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Empires Rise Only to Fall

Updated on January 22, 2015

The Mayan Ruins

The Pyramid of Kukulkan. It stands tall in Chichen Itza, Mexico.
The Pyramid of Kukulkan. It stands tall in Chichen Itza, Mexico. | Source

Some of the most amazing civilizations in our history have really lived, such as the Mayans but among building their impressive empire, tragedy strikes and all that has been built, falls in horrifying fashion.

Mayan Warrior standing strong and tall
Mayan Warrior standing strong and tall | Source
The Peten-Region of Guatemala
The Peten-Region of Guatemala | Source

Rise of the Mayan Empire

The Mayan civilizations thrived in Southern Mexico and Central American rainforests. The rise of the Maya Empire is said to have begun with one mysterious man named Fire is Born. With the name Fire is Born I think you are almost guaranteed greatness. But back to the history. This man led a group of warriors who had no mercy. They yielded weaponry and fabulous headdresses with vibrant colors that excited the people.1

Fire is Born and his warriors somehow overtook the political aspect of the Maya. They changed the politics as they saw fit, either instilling values from where they came from (originally from Southern Mexico) or simply creating the kind of life they wanted (This portion of history remains a mystery). Other close neighbors to the Maya began joining forces with Fire is Born. He either convinced them to be on his side or yielded force in order to create an unstoppable empire. Even after his death the Mayan Empire flourished for at least five centuries afterward. To put it in perspective five centuries is the same as 500 years. This man Fire is Born was a key element in starting the empire that is so famous today.1

The Mayan Calendar


Ancient Mayan Women

Lady Yohl Ik'nal is known as the first woman ruler to be recorded in Mayan history. She ruled between 583-604 AD. Her rule ended after an important battle was lost and she was succeeded by Aj Ne'Yohl.3

Lady of Tikal became a Mayan ruler at the age of six. She reigned as queen for 23 years and is well know for her ability to be a religious, economic and military leader. Her rule was from 511-527 AD.3

For women not of royalty, house work such as cleaning and preparing food was an important job. While the men grew crops, the women prepare flour to cook with.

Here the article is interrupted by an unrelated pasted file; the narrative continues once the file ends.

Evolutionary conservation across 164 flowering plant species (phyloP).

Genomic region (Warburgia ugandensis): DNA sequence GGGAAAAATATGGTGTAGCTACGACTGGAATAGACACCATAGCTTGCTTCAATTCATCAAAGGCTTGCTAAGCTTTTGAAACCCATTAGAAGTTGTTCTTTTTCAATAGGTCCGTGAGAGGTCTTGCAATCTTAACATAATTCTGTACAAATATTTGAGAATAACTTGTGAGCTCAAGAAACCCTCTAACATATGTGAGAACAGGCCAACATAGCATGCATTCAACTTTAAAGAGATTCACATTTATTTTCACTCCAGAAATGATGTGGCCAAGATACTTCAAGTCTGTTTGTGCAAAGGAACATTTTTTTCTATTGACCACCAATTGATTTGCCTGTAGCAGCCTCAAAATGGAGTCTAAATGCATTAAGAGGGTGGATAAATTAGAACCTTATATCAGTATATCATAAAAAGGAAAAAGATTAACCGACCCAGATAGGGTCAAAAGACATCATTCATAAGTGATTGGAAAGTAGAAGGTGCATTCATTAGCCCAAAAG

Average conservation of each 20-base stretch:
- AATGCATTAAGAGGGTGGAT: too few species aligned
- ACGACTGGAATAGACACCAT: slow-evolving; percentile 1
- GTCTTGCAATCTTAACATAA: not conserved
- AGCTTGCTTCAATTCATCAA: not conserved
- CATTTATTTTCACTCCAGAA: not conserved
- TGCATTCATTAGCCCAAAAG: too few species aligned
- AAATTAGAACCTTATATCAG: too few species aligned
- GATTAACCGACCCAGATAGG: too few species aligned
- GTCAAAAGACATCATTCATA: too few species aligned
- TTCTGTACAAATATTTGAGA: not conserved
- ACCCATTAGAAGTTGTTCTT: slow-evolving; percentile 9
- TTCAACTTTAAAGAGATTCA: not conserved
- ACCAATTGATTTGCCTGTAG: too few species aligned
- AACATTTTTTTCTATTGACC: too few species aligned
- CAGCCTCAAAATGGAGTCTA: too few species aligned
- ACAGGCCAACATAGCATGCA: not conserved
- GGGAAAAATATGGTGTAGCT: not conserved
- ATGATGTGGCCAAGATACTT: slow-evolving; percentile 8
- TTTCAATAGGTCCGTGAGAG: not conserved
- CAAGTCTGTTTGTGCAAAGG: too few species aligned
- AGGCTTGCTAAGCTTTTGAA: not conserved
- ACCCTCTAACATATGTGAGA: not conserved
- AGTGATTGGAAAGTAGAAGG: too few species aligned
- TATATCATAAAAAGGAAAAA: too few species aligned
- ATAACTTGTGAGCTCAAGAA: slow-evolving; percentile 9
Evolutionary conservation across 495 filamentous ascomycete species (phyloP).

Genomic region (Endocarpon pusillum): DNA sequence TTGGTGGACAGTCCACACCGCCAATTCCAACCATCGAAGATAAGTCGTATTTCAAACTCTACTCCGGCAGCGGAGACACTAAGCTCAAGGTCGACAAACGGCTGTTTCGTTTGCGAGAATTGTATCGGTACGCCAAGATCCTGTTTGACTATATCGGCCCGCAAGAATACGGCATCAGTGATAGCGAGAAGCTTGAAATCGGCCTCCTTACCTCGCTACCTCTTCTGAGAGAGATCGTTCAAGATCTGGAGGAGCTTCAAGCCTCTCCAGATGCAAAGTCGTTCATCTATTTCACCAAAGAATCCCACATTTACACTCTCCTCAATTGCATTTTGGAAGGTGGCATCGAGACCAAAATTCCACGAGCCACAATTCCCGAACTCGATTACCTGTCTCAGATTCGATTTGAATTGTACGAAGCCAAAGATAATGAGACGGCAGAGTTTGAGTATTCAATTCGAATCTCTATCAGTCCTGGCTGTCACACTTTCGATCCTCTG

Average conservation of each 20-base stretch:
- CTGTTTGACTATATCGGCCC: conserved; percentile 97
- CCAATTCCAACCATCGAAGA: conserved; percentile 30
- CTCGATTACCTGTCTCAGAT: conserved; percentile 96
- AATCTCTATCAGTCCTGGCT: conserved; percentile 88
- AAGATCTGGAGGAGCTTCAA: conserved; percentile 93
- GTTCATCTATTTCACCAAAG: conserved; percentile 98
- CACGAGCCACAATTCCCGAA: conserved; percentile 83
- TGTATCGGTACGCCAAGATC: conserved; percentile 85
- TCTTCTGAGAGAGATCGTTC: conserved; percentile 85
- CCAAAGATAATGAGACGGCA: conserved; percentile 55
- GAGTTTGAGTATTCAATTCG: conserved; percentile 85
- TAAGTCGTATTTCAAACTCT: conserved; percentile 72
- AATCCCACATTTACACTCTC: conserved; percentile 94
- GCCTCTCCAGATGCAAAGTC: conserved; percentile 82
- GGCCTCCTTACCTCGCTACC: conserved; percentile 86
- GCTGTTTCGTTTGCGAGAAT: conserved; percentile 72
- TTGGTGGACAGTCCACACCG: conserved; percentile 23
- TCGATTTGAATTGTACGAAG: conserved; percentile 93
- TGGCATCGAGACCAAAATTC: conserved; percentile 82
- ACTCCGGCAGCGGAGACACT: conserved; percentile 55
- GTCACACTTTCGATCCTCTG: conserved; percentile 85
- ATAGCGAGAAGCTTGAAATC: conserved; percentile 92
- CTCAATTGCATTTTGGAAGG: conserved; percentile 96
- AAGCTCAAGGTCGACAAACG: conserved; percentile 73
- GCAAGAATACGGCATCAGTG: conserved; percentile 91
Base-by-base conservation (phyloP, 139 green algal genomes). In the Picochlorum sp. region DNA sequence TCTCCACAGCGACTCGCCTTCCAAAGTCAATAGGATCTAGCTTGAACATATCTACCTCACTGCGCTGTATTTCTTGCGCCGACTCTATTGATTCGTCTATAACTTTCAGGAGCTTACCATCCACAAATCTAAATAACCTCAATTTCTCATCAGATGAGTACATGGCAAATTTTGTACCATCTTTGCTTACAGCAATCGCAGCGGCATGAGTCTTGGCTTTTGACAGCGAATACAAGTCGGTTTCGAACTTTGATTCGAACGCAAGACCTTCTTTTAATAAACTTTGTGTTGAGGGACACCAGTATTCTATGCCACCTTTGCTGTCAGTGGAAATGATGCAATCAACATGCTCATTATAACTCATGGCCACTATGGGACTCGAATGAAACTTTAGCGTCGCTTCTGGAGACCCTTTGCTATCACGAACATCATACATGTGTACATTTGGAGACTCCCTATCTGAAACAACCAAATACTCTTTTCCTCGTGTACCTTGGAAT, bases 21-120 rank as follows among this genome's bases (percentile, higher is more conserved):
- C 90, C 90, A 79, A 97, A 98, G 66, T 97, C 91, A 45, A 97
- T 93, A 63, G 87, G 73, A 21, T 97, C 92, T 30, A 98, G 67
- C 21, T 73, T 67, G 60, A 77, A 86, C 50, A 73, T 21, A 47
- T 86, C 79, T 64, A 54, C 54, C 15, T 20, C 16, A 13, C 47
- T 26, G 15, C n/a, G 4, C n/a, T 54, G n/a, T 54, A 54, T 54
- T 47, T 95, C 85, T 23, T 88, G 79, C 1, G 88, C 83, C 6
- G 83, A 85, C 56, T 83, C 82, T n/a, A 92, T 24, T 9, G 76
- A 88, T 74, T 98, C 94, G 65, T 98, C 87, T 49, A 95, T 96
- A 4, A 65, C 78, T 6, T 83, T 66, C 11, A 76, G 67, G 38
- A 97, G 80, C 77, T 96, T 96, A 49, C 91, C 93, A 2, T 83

The Decline of the Mayan Empire

Researchers are still unsure of why and how the Maya thrived in these areas. Based on the current state of the land it almost seems impossible to sustain such life there. The lands range from tropical rainforests to harsh brush lands that contain few water sources. The rivers run dry in summer and drought is a big issue. On the other hand, in the jungle, wild cats scour the ground and spider monkeys rule the trees. There is such a vast danger lurking in these lands, it's intriguing to imagine living there.

The fall of the Mayan Empire is still a mystery, which is one of the main reasons making it so fascinating. A powerful civilization dispersing for unknown reasons and leaving the place they called home. Was it due to a changing climate? Or maybe due to war being afoot. Many scholars have theories such as drought and war that make sense, but what really happened? Why did these people leave their homes? It may never be fully understood, but not for the lack of trying.

Modern Mayans still live today. Many can be found throughout southern Mexico and Guatemala. They are still a thriving people which can be divided into 4 main groups. Huastec, Yucatec, Western Maya, and Eastern Maya.2 Each of these groups contain many different languages including, Yucatec, Lacandón, Itzá, Tzeltal and over 20 more.

Mayans Today


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    • wpcooper profile image

      Finn Liam Cooper 10 months ago from Los Angeles

      interesting article about a fascinating subject. i have always wondered how a group of people disappeared suddenly. i always come back to the mother ship

    • Crystals-view profile image

      Crystal Lobato 3 years ago from Colorado, USA

      Seenjet thank you for your comment.

      kathleen Cochran thanks for the read.

      FlourishAnyway there is so much information out there about the Mayans and I agree I want to see the Mayan ruins as well.

    • FlourishAnyway profile image

      FlourishAnyway 3 years ago from USA

      Interesting hub. I took an anthropology course that featured the Mayan culture in college, and I'd love to learn more. I'd especially love to see the Mayan ruins for myself!

    • Kathleen Cochran profile image

      Kathleen Cochran 3 years ago from Atlanta, Georgia

      Interesting work. Thanks for doing this research on a subject I knew very little about. I'll look up more of your hubs in hopes of learning more.

    • profile image

      seenjet 3 years ago

      I do agree with your point but believe that those empires who fell in history did lot of mistakes, performed idiotic procedures to make agony to others.

      They didn't succeed in their life instead tortured their own people for the self destruction...